The chairman of the House Armed Services Committee declared this morning at a hearing to review the Obama administration’s strategy against ISIS that any authorization for military force that excludes boots on the ground will not make it through the House.
Before lawmakers left for the campaign recess, the White House was busy assuring Capitol Hill that they were already covered for the strikes against ISIS by the 2001 and 2003 AUMFs.
In his press conference the day after midterm elections, President Obama said he wanted Congress to pass a new AUMF — but wasn’t clear on a timetable of this Congress or the next.
Defense Secretary Chuck Hagel and Chairman of the Joint Chiefs of Staff Gen. Martin Dempsey appeared before this morning’s hearing.
Chairman Buck McKeon (R-Calif.) said an Overseas Contingency Operations budget amendment received by the committee on Monday “pays for the air campaign and adds more advisers, but it does not appear to reflect any changes in strategy.”
“However, we know that targeting and airstrikes are getting harder as ISIL changes tactics. And limiting our advisors to headquarters buildings will not help newly trained Iraqi and Syrian opposition forces hold terrain, much less defeat ISIL in the field. Yet the president has doubled down on his policy of ‘no boots on the ground,’ despite any advice you give him,” McKeon said.
“So my fundamental question is: how can you successfully execute the mission you’ve been given – to ‘degrade and ultimately destroy’ ISIL – when some of your best options are taken off the table? Mr. Secretary, both of your predecessors, Bob Gates and Leon Panetta, have stated that we need boots on the ground if there’s to be any hope of success in the strategy. Even Coach K – Duke’s basketball coach – told an Army conference last month that declaring we won’t use ground forces is like telling your opponent you’re not going to play your best players.”
McKeon noted that Congress “may very well be considering a new AUMF in the near future.”
“But I would offer a warning that, should the AUMF proposed by the president contain such limitations, it will be D.O.A. in Congress,” the chairman warned. “I will not support sending our military into harm’s way with their arms tied behind their backs.”
Dempsey said the administration was using the strategy of “a modest footprint.”
“Any expansion of that, I think, would — would be equally modest. I just don’t foresee a circumstance when it would be in our interest to take this fight on ourselves with a large military contingent,” Dempsey said.
“Could there be an exception? I mentioned assumptions in my — in my prepared statement. One of our assumptions is that the government of Iraq will be inclusive. One of the assumptions is that the Iraqi security forces will be willing to take back Al Anbar Provinces and Nineveh Province,” the general continued. “If those assumptions are rendered invalid, I will have to adjust my recommendations.”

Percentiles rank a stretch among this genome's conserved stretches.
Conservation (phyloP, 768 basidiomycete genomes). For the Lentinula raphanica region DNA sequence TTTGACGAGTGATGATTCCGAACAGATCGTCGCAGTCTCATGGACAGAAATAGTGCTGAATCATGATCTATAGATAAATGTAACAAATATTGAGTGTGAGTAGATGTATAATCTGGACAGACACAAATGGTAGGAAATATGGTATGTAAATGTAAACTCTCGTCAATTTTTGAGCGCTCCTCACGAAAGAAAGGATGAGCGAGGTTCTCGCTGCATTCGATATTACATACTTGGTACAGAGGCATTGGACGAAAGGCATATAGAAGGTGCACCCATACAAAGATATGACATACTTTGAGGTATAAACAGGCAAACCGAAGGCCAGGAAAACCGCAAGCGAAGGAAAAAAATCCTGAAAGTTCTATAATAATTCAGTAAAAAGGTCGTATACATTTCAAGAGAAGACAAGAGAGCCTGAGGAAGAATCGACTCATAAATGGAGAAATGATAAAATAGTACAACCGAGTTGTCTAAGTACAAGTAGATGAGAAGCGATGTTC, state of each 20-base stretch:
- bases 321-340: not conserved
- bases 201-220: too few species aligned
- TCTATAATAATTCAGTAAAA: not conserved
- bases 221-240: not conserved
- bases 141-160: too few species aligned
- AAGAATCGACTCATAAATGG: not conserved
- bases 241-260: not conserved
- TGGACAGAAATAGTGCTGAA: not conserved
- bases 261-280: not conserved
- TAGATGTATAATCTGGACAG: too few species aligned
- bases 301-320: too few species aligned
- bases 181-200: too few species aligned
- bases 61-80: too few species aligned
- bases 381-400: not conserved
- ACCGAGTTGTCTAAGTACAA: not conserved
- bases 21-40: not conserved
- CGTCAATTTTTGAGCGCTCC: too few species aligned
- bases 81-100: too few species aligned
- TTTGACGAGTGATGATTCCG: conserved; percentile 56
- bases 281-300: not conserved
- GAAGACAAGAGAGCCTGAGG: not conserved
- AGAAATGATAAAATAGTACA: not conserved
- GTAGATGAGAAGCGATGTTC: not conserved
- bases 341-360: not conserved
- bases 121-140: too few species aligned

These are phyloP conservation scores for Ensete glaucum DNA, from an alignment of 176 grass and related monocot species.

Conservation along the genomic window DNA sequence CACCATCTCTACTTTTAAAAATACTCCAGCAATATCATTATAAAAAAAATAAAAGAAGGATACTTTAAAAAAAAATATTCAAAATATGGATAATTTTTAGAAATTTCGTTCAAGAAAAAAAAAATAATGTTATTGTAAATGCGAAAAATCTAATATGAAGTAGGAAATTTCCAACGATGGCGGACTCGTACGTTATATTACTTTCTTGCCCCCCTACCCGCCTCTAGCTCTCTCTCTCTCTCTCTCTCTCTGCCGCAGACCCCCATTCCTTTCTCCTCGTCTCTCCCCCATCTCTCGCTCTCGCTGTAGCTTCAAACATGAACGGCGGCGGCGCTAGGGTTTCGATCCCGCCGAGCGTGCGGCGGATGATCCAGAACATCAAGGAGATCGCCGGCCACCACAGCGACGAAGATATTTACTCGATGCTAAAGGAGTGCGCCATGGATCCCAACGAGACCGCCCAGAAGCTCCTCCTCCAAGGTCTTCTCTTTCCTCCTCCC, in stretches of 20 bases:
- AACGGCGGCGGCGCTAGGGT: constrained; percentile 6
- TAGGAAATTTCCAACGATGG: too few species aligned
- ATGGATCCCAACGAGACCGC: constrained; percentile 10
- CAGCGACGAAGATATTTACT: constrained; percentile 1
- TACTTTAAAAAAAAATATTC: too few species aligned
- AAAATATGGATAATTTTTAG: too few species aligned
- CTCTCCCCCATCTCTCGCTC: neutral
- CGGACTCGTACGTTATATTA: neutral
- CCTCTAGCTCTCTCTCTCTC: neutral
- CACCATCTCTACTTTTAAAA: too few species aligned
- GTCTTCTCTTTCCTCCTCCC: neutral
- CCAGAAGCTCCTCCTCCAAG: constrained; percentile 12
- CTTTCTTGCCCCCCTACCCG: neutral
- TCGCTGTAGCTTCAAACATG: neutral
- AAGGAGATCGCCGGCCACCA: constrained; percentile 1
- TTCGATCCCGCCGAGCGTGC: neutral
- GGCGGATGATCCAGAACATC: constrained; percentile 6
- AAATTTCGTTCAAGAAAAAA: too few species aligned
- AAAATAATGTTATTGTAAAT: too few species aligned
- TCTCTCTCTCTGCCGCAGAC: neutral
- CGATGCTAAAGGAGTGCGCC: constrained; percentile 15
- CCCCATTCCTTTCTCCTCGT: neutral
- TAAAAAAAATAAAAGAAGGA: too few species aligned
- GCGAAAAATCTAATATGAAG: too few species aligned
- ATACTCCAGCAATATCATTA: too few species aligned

Another concern McKeon brought up in his opening statement was terrorists once detained by the U.S. returning to the battlefield — including “caliph” al-Baghdadi.
“There are reports of former Gitmo detainees returning to the fight and recruiting militants for ISIL. Despite these disturbing trends, we’ve seen an increase in notifications regarding detainee transfers from Gitmo,” he said.
“Mr. Secretary and General Dempsey, you shoulder an immense responsibility each time you sign off or concur on these releases, and I understand you’re under pressure to release even more. But the roughly 150 detainees that are left are the worst of the worst. To continue these releases – just as we have had to open a new front in the war on terror – is unwise.
Hagel said if he can “get the assurances required by the host governments and the mechanisms, and I go into detail, that it substantially mitigates the risk, then I will assign it.”
“Every certification that I make, bottom line, with all the other requirements by law that I have to comply with — and I do comply with every part of the law — in my best judgment, the best judgment of our intelligence community, of our joint chiefs, of the interagency of our — of our secretary State, Homeland Security, has to be unanimous before I will seriously entertain it,” he said of signing off on releases.